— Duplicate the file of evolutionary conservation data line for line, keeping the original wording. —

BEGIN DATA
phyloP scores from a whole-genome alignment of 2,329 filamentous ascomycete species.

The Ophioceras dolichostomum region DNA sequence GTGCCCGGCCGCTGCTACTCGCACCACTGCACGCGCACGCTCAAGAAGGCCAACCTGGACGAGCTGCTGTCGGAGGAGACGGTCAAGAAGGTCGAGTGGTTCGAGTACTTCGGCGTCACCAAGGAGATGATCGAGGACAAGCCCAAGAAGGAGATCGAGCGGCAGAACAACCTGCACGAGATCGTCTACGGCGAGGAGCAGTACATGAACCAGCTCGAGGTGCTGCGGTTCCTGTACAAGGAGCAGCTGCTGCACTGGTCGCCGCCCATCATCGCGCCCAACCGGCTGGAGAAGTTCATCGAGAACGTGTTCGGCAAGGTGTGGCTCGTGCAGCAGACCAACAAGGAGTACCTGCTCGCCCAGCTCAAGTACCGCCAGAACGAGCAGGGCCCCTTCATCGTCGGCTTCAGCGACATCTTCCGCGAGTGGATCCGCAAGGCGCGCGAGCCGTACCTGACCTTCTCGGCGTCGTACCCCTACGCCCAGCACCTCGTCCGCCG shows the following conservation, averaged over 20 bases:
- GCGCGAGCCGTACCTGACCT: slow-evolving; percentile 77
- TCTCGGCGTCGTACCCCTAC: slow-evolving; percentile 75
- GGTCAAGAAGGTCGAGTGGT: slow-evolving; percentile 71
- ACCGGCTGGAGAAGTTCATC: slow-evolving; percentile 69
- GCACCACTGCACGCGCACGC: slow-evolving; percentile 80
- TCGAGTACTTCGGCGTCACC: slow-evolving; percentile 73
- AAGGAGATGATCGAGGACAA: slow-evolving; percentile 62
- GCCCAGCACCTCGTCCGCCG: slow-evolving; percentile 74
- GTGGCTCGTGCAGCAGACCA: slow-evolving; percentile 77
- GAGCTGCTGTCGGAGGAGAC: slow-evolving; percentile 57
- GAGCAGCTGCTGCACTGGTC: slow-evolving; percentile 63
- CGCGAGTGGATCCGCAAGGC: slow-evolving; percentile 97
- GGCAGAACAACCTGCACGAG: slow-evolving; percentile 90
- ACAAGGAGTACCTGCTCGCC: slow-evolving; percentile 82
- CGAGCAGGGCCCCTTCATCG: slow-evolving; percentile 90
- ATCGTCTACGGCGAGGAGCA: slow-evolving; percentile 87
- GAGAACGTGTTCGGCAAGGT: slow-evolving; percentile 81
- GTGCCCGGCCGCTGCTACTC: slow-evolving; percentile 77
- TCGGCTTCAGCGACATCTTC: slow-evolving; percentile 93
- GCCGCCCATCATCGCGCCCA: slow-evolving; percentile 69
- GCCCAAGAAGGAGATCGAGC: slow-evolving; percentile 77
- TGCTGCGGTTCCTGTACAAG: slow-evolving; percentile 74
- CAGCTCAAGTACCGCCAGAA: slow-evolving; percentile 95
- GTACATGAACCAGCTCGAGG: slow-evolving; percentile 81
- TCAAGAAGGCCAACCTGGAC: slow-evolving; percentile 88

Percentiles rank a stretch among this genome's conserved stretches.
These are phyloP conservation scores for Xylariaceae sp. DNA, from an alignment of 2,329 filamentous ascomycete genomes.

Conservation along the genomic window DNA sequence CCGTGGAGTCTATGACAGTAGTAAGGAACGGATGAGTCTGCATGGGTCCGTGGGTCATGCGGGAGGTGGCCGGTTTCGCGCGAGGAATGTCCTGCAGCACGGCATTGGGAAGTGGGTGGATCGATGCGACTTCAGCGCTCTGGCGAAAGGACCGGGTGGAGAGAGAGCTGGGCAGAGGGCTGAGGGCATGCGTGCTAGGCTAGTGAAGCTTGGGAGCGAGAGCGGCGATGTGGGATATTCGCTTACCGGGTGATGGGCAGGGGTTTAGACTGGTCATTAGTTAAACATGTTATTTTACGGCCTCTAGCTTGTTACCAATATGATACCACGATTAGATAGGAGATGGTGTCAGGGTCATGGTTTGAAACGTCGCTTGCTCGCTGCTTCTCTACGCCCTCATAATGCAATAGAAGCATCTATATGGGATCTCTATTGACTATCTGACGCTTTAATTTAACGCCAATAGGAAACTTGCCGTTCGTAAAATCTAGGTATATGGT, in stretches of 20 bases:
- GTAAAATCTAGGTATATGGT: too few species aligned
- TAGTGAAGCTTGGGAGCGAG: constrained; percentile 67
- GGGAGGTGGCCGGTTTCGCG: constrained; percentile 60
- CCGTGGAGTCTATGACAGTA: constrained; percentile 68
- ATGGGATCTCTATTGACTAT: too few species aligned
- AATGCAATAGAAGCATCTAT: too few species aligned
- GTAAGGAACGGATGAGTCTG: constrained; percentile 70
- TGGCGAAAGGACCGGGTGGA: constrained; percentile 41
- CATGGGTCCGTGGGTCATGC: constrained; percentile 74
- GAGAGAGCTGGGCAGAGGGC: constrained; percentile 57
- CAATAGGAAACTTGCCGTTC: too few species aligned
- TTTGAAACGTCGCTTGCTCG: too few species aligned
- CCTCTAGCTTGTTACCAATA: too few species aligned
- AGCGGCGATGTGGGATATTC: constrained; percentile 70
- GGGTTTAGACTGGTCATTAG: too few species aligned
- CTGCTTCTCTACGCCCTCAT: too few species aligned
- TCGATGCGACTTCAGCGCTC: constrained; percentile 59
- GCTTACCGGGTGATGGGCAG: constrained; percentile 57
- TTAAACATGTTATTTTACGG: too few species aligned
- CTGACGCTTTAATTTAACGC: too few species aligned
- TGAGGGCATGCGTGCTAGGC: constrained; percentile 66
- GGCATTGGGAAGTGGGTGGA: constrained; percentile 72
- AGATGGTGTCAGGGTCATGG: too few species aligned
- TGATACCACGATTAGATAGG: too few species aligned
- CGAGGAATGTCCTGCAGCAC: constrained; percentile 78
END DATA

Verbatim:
phyloP scores from a whole-genome alignment of 2,329 filamentous ascomycete species.

The Ophioceras dolichostomum region DNA sequence GTGCCCGGCCGCTGCTACTCGCACCACTGCACGCGCACGCTCAAGAAGGCCAACCTGGACGAGCTGCTGTCGGAGGAGACGGTCAAGAAGGTCGAGTGGTTCGAGTACTTCGGCGTCACCAAGGAGATGATCGAGGACAAGCCCAAGAAGGAGATCGAGCGGCAGAACAACCTGCACGAGATCGTCTACGGCGAGGAGCAGTACATGAACCAGCTCGAGGTGCTGCGGTTCCTGTACAAGGAGCAGCTGCTGCACTGGTCGCCGCCCATCATCGCGCCCAACCGGCTGGAGAAGTTCATCGAGAACGTGTTCGGCAAGGTGTGGCTCGTGCAGCAGACCAACAAGGAGTACCTGCTCGCCCAGCTCAAGTACCGCCAGAACGAGCAGGGCCCCTTCATCGTCGGCTTCAGCGACATCTTCCGCGAGTGGATCCGCAAGGCGCGCGAGCCGTACCTGACCTTCTCGGCGTCGTACCCCTACGCCCAGCACCTCGTCCGCCG shows the following conservation, averaged over 20 bases:
- GCGCGAGCCGTACCTGACCT: slow-evolving; percentile 77
- TCTCGGCGTCGTACCCCTAC: slow-evolving; percentile 75
- GGTCAAGAAGGTCGAGTGGT: slow-evolving; percentile 71
- ACCGGCTGGAGAAGTTCATC: slow-evolving; percentile 69
- GCACCACTGCACGCGCACGC: slow-evolving; percentile 80
- TCGAGTACTTCGGCGTCACC: slow-evolving; percentile 73
- AAGGAGATGATCGAGGACAA: slow-evolving; percentile 62
- GCCCAGCACCTCGTCCGCCG: slow-evolving; percentile 74
- GTGGCTCGTGCAGCAGACCA: slow-evolving; percentile 77
- GAGCTGCTGTCGGAGGAGAC: slow-evolving; percentile 57
- GAGCAGCTGCTGCACTGGTC: slow-evolving; percentile 63
- CGCGAGTGGATCCGCAAGGC: slow-evolving; percentile 97
- GGCAGAACAACCTGCACGAG: slow-evolving; percentile 90
- ACAAGGAGTACCTGCTCGCC: slow-evolving; percentile 82
- CGAGCAGGGCCCCTTCATCG: slow-evolving; percentile 90
- ATCGTCTACGGCGAGGAGCA: slow-evolving; percentile 87
- GAGAACGTGTTCGGCAAGGT: slow-evolving; percentile 81
- GTGCCCGGCCGCTGCTACTC: slow-evolving; percentile 77
- TCGGCTTCAGCGACATCTTC: slow-evolving; percentile 93
- GCCGCCCATCATCGCGCCCA: slow-evolving; percentile 69
- GCCCAAGAAGGAGATCGAGC: slow-evolving; percentile 77
- TGCTGCGGTTCCTGTACAAG: slow-evolving; percentile 74
- CAGCTCAAGTACCGCCAGAA: slow-evolving; percentile 95
- GTACATGAACCAGCTCGAGG: slow-evolving; percentile 81
- TCAAGAAGGCCAACCTGGAC: slow-evolving; percentile 88

Percentiles rank a stretch among this genome's conserved stretches.
These are phyloP conservation scores for Xylariaceae sp. DNA, from an alignment of 2,329 filamentous ascomycete genomes.

Conservation along the genomic window DNA sequence CCGTGGAGTCTATGACAGTAGTAAGGAACGGATGAGTCTGCATGGGTCCGTGGGTCATGCGGGAGGTGGCCGGTTTCGCGCGAGGAATGTCCTGCAGCACGGCATTGGGAAGTGGGTGGATCGATGCGACTTCAGCGCTCTGGCGAAAGGACCGGGTGGAGAGAGAGCTGGGCAGAGGGCTGAGGGCATGCGTGCTAGGCTAGTGAAGCTTGGGAGCGAGAGCGGCGATGTGGGATATTCGCTTACCGGGTGATGGGCAGGGGTTTAGACTGGTCATTAGTTAAACATGTTATTTTACGGCCTCTAGCTTGTTACCAATATGATACCACGATTAGATAGGAGATGGTGTCAGGGTCATGGTTTGAAACGTCGCTTGCTCGCTGCTTCTCTACGCCCTCATAATGCAATAGAAGCATCTATATGGGATCTCTATTGACTATCTGACGCTTTAATTTAACGCCAATAGGAAACTTGCCGTTCGTAAAATCTAGGTATATGGT, in stretches of 20 bases:
- GTAAAATCTAGGTATATGGT: too few species aligned
- TAGTGAAGCTTGGGAGCGAG: constrained; percentile 67
- GGGAGGTGGCCGGTTTCGCG: constrained; percentile 60
- CCGTGGAGTCTATGACAGTA: constrained; percentile 68
- ATGGGATCTCTATTGACTAT: too few species aligned
- AATGCAATAGAAGCATCTAT: too few species aligned
- GTAAGGAACGGATGAGTCTG: constrained; percentile 70
- TGGCGAAAGGACCGGGTGGA: constrained; percentile 41
- CATGGGTCCGTGGGTCATGC: constrained; percentile 74
- GAGAGAGCTGGGCAGAGGGC: constrained; percentile 57
- CAATAGGAAACTTGCCGTTC: too few species aligned
- TTTGAAACGTCGCTTGCTCG: too few species aligned
- CCTCTAGCTTGTTACCAATA: too few species aligned
- AGCGGCGATGTGGGATATTC: constrained; percentile 70
- GGGTTTAGACTGGTCATTAG: too few species aligned
- CTGCTTCTCTACGCCCTCAT: too few species aligned
- TCGATGCGACTTCAGCGCTC: constrained; percentile 59
- GCTTACCGGGTGATGGGCAG: constrained; percentile 57
- TTAAACATGTTATTTTACGG: too few species aligned
- CTGACGCTTTAATTTAACGC: too few species aligned
- TGAGGGCATGCGTGCTAGGC: constrained; percentile 66
- GGCATTGGGAAGTGGGTGGA: constrained; percentile 72
- AGATGGTGTCAGGGTCATGG: too few species aligned
- TGATACCACGATTAGATAGG: too few species aligned
- CGAGGAATGTCCTGCAGCAC: constrained; percentile 78